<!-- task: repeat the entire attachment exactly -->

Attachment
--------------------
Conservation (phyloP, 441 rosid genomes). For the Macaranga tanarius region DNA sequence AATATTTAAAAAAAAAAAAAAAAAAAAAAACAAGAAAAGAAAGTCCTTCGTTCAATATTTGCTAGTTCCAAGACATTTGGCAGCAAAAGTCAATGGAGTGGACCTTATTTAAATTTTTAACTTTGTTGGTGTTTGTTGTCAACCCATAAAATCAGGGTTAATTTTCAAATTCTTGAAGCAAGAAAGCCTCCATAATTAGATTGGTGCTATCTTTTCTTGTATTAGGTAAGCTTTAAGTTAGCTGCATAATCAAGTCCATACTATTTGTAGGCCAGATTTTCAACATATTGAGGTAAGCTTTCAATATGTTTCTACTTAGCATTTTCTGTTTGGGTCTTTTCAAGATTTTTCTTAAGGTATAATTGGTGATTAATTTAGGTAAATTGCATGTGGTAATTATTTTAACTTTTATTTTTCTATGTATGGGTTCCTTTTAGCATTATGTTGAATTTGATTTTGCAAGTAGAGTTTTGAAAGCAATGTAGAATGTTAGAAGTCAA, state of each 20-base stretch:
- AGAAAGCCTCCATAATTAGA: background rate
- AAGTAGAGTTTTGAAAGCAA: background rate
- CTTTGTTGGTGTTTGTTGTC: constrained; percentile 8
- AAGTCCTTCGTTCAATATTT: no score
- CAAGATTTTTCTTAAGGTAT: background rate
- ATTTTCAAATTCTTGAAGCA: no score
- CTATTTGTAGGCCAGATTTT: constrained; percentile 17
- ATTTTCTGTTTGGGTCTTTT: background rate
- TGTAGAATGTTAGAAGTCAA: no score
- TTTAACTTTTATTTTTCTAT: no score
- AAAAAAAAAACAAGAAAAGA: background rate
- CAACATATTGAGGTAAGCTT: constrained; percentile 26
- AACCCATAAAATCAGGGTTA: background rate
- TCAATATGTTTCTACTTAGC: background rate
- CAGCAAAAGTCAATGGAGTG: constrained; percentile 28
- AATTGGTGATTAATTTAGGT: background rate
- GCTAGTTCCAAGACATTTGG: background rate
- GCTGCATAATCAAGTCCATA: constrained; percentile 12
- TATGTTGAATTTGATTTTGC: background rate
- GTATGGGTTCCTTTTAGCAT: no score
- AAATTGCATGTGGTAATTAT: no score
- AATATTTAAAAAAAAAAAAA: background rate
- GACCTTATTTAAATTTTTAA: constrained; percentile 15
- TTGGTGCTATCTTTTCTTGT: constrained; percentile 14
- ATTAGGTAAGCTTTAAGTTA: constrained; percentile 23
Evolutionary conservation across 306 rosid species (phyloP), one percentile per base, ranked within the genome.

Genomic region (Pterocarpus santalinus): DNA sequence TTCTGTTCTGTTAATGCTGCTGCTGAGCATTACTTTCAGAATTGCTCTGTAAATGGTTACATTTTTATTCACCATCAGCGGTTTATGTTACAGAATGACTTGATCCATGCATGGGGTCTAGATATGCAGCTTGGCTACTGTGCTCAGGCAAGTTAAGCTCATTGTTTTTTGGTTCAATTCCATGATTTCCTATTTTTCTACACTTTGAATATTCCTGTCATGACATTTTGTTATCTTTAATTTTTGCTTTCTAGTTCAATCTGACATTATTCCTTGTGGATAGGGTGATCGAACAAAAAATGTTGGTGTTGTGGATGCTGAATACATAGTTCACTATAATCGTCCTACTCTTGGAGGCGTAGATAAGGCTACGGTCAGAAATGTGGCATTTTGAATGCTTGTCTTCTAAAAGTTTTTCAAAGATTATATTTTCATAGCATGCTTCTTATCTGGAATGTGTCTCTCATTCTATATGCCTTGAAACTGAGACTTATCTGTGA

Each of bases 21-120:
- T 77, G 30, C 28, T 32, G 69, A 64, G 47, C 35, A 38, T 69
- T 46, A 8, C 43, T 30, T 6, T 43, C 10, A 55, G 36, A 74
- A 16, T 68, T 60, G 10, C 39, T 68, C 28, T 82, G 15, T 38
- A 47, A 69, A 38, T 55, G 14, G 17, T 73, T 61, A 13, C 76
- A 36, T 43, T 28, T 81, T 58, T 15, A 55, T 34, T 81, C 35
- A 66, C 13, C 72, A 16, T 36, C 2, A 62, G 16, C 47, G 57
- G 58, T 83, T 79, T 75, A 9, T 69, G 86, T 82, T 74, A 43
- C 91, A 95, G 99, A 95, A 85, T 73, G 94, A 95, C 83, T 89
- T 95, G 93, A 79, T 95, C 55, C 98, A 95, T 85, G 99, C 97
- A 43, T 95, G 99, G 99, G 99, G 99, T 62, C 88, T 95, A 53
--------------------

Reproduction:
Conservation (phyloP, 441 rosid genomes). For the Macaranga tanarius region DNA sequence AATATTTAAAAAAAAAAAAAAAAAAAAAAACAAGAAAAGAAAGTCCTTCGTTCAATATTTGCTAGTTCCAAGACATTTGGCAGCAAAAGTCAATGGAGTGGACCTTATTTAAATTTTTAACTTTGTTGGTGTTTGTTGTCAACCCATAAAATCAGGGTTAATTTTCAAATTCTTGAAGCAAGAAAGCCTCCATAATTAGATTGGTGCTATCTTTTCTTGTATTAGGTAAGCTTTAAGTTAGCTGCATAATCAAGTCCATACTATTTGTAGGCCAGATTTTCAACATATTGAGGTAAGCTTTCAATATGTTTCTACTTAGCATTTTCTGTTTGGGTCTTTTCAAGATTTTTCTTAAGGTATAATTGGTGATTAATTTAGGTAAATTGCATGTGGTAATTATTTTAACTTTTATTTTTCTATGTATGGGTTCCTTTTAGCATTATGTTGAATTTGATTTTGCAAGTAGAGTTTTGAAAGCAATGTAGAATGTTAGAAGTCAA, state of each 20-base stretch:
- AGAAAGCCTCCATAATTAGA: background rate
- AAGTAGAGTTTTGAAAGCAA: background rate
- CTTTGTTGGTGTTTGTTGTC: constrained; percentile 8
- AAGTCCTTCGTTCAATATTT: no score
- CAAGATTTTTCTTAAGGTAT: background rate
- ATTTTCAAATTCTTGAAGCA: no score
- CTATTTGTAGGCCAGATTTT: constrained; percentile 17
- ATTTTCTGTTTGGGTCTTTT: background rate
- TGTAGAATGTTAGAAGTCAA: no score
- TTTAACTTTTATTTTTCTAT: no score
- AAAAAAAAAACAAGAAAAGA: background rate
- CAACATATTGAGGTAAGCTT: constrained; percentile 26
- AACCCATAAAATCAGGGTTA: background rate
- TCAATATGTTTCTACTTAGC: background rate
- CAGCAAAAGTCAATGGAGTG: constrained; percentile 28
- AATTGGTGATTAATTTAGGT: background rate
- GCTAGTTCCAAGACATTTGG: background rate
- GCTGCATAATCAAGTCCATA: constrained; percentile 12
- TATGTTGAATTTGATTTTGC: background rate
- GTATGGGTTCCTTTTAGCAT: no score
- AAATTGCATGTGGTAATTAT: no score
- AATATTTAAAAAAAAAAAAA: background rate
- GACCTTATTTAAATTTTTAA: constrained; percentile 15
- TTGGTGCTATCTTTTCTTGT: constrained; percentile 14
- ATTAGGTAAGCTTTAAGTTA: constrained; percentile 23
Evolutionary conservation across 306 rosid species (phyloP), one percentile per base, ranked within the genome.

Genomic region (Pterocarpus santalinus): DNA sequence TTCTGTTCTGTTAATGCTGCTGCTGAGCATTACTTTCAGAATTGCTCTGTAAATGGTTACATTTTTATTCACCATCAGCGGTTTATGTTACAGAATGACTTGATCCATGCATGGGGTCTAGATATGCAGCTTGGCTACTGTGCTCAGGCAAGTTAAGCTCATTGTTTTTTGGTTCAATTCCATGATTTCCTATTTTTCTACACTTTGAATATTCCTGTCATGACATTTTGTTATCTTTAATTTTTGCTTTCTAGTTCAATCTGACATTATTCCTTGTGGATAGGGTGATCGAACAAAAAATGTTGGTGTTGTGGATGCTGAATACATAGTTCACTATAATCGTCCTACTCTTGGAGGCGTAGATAAGGCTACGGTCAGAAATGTGGCATTTTGAATGCTTGTCTTCTAAAAGTTTTTCAAAGATTATATTTTCATAGCATGCTTCTTATCTGGAATGTGTCTCTCATTCTATATGCCTTGAAACTGAGACTTATCTGTGA

Each of bases 21-120:
- T 77, G 30, C 28, T 32, G 69, A 64, G 47, C 35, A 38, T 69
- T 46, A 8, C 43, T 30, T 6, T 43, C 10, A 55, G 36, A 74
- A 16, T 68, T 60, G 10, C 39, T 68, C 28, T 82, G 15, T 38
- A 47, A 69, A 38, T 55, G 14, G 17, T 73, T 61, A 13, C 76
- A 36, T 43, T 28, T 81, T 58, T 15, A 55, T 34, T 81, C 35
- A 66, C 13, C 72, A 16, T 36, C 2, A 62, G 16, C 47, G 57
- G 58, T 83, T 79, T 75, A 9, T 69, G 86, T 82, T 74, A 43
- C 91, A 95, G 99, A 95, A 85, T 73, G 94, A 95, C 83, T 89
- T 95, G 93, A 79, T 95, C 55, C 98, A 95, T 85, G 99, C 97
- A 43, T 95, G 99, G 99, G 99, G 99, T 62, C 88, T 95, A 53